Margaret,
(1) _i is the observation number and _j is the imputation number then
my imp=_j.
(2) Manually average over the imputed set. You will have 5 life-tables
then collapse them into 1 taking average. This is only for statistics,
for standard-errors you have to use Rubin's formula (webpage).
(3) The options were for my example only. su=survival rate and
h=hazard rate.
R.
----- Original Message -----
From: "Margaret Gassanov" <gassanov.1@osu.edu>
To: <statalist@hsphsun2.harvard.edu>
Sent: Saturday, June 24, 2006 8:52 AM
Subject: Re: st: Re: multiple imputation and life tables
Hi Rodrigo,
Thank you for your reply. I am having trouble understanding the formula
you've provided. More specifically, I'm not sure what the variable "imp"
is in my dataset.
After running the ice procedure, I have two new variables in my dataset:
_i -- which gives a value of 5 for each case
and
_j
tab _j
imputation |
number | Freq. Percent Cum.
------------+-----------------------------------
1 | 1,075 20.00 20.00
2 | 1,075 20.00 40.00
3 | 1,075 20.00 60.00
4 | 1,075 20.00 80.00
5 | 1,075 20.00 100.00
------------+-----------------------------------
Total | 5,375 100.00
Are you referring to one of these variables?
Do I manually average each of the values from each of the imputations to
obtain the correct final values?
Also, what are the options "su" and "h"?
Thank you for your help!
Margaret
> Margaret,
>
> Multiple Imputation (MI) allows you to deal with missing values.
> The "solution" is that you will change your missing values for
> several "possibles" values. For example if x has only one missing,
> then MI creates 5 possible values for this missing, that's the
> reason why you have N*5 number of observations.
>
> Then you change your N-1 dataset (assuming only 1 missing
> value) for N*5 dataset. The statistical support is based on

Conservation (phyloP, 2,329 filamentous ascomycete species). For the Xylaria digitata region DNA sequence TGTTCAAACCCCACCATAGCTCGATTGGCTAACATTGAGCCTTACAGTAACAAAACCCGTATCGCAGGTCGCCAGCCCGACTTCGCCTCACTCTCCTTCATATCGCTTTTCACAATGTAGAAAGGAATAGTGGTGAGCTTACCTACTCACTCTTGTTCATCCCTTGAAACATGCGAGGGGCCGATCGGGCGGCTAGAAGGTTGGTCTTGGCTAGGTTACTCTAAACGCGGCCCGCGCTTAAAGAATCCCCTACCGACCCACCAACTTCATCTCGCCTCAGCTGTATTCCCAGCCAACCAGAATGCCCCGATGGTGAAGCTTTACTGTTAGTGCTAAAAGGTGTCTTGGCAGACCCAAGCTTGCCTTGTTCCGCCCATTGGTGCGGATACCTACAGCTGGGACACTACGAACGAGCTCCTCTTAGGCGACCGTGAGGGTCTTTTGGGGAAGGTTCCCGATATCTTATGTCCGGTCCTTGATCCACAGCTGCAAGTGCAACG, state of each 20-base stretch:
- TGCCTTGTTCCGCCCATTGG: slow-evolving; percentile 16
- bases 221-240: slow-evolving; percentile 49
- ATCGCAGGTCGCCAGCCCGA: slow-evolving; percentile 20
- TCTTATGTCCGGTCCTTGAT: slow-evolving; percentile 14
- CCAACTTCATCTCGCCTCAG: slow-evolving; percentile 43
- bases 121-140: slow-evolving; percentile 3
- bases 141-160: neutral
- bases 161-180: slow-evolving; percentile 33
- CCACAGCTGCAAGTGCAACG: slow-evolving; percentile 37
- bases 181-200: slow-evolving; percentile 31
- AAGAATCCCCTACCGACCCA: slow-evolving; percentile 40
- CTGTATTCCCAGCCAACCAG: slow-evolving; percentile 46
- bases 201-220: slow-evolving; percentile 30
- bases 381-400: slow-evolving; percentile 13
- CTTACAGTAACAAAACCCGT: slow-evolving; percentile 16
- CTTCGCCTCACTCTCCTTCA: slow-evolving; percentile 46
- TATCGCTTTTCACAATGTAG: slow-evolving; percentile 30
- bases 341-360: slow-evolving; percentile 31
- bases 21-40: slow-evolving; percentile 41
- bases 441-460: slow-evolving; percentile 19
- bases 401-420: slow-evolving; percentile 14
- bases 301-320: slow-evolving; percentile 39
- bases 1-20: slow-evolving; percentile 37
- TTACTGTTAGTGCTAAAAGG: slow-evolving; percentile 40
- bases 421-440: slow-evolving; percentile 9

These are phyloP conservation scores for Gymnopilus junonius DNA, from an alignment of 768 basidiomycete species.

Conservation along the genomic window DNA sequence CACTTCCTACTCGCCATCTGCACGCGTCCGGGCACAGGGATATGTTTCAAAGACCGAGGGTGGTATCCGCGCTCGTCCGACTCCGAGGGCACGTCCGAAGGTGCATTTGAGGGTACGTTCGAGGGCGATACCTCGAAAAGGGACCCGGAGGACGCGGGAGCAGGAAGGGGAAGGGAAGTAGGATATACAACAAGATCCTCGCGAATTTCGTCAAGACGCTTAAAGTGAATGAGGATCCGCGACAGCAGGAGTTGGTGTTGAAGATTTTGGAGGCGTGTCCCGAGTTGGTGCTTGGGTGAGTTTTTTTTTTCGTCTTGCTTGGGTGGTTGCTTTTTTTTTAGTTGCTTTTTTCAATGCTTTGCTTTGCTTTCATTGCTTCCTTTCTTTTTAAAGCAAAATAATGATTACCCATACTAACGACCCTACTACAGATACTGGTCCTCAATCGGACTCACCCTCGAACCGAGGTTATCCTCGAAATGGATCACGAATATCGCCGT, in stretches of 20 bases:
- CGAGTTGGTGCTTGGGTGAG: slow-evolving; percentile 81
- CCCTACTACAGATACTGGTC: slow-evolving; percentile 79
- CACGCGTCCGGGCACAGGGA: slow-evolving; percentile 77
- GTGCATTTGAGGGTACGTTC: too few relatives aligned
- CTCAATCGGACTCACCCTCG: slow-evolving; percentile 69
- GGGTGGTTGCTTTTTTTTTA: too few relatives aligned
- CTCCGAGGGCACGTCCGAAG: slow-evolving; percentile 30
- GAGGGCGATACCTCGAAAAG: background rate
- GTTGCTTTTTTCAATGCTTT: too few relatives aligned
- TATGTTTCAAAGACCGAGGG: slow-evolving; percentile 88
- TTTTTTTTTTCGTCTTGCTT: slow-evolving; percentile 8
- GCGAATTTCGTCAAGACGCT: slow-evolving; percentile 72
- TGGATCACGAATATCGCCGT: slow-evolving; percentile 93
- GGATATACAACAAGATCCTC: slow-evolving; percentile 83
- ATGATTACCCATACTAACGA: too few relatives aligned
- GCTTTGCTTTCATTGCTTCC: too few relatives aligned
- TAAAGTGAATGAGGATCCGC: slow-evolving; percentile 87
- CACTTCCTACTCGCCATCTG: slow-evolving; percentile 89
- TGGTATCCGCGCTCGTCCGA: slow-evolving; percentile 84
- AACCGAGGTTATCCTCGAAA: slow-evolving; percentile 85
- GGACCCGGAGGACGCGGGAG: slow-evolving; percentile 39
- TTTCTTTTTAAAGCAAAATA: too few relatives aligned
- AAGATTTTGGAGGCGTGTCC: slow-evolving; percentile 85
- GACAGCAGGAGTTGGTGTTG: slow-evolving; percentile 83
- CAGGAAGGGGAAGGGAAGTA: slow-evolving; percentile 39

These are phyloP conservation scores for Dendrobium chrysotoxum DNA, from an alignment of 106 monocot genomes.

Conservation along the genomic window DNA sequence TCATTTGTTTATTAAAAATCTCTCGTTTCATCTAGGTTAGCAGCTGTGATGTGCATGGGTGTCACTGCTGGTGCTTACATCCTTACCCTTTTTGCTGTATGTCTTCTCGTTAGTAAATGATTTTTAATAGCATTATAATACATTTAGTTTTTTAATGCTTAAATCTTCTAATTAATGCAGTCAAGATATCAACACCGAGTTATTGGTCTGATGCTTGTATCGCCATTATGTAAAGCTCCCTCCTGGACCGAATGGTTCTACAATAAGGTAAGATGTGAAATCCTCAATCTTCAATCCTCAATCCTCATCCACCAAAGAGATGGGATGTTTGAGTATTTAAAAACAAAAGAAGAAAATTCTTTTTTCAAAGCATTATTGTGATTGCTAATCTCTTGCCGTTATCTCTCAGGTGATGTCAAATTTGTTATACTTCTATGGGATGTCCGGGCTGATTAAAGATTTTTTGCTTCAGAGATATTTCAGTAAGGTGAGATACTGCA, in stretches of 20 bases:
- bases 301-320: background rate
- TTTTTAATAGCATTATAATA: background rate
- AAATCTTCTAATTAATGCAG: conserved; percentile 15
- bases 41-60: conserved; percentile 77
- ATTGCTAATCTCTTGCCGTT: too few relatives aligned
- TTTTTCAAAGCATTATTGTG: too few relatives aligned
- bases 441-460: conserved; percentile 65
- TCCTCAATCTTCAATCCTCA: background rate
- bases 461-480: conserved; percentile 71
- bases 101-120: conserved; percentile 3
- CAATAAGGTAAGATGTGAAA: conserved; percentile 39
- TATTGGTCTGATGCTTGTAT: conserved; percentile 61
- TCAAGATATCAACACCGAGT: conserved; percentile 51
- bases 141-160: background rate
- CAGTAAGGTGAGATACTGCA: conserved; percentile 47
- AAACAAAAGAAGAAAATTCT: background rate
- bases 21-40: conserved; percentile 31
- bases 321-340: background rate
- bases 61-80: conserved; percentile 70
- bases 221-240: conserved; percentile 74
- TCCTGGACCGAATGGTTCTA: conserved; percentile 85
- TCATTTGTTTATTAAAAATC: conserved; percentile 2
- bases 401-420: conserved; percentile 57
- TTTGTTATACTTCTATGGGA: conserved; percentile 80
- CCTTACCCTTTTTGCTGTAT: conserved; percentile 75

> Bayesian ideas and you can google MI to learn more on that.
>
> In your case you have to "run" the ltable command conditional
> to the set imputed. If imp is the variable that describes the
> # of imputation type
>
> forvalues i=1/5 {
> ltable... if imp==`i', su h
> }
>
> Then your statistics (beg total, deaths, lost and rates) should
> be averaged over the 5 tables. You should compute the
> standard errors for these numbers and the formula is in
> Joe Schafer's webpage: http://www.stat.psu.edu/~jls/mifaq.html
> (see the question: How do I combine the results across the
> multiply imputed sets of data?)
>
> I hope this helps you
> Rodrigo.
>
>
>
> ----- Original Message -----
> From: "Margaret Gassanov" <gassanov.1@osu.edu>
> To: <statalist@hsphsun2.harvard.edu>
> Sent: Friday, June 23, 2006 4:15 PM
> Subject: st: multiple imputation and life tables
>
>
> Hi,
>
> I'm new at multiple imputation (using the "ice" command), and I would
> appreciate any help you can offer.
>
> I've made 5 imputed datasets for an event-history analysis I am doing. I
> want to use the ltable command to get hazard rates and survival rates, but
> ltable is not supported by micombine. Thus, my output has the 1075*5 =
> 5375 cases instead of the 1075 cases in the original dataset.
>
> The rates would still be accurate (correct me if I'm wrong), but the
> "beginning total", "deaths", and "lost" numbers are not. Does anyone have
> suggestions on how to obtain the actual numbers for these three columns of
> data?
>
> Thank you,
> Margaret
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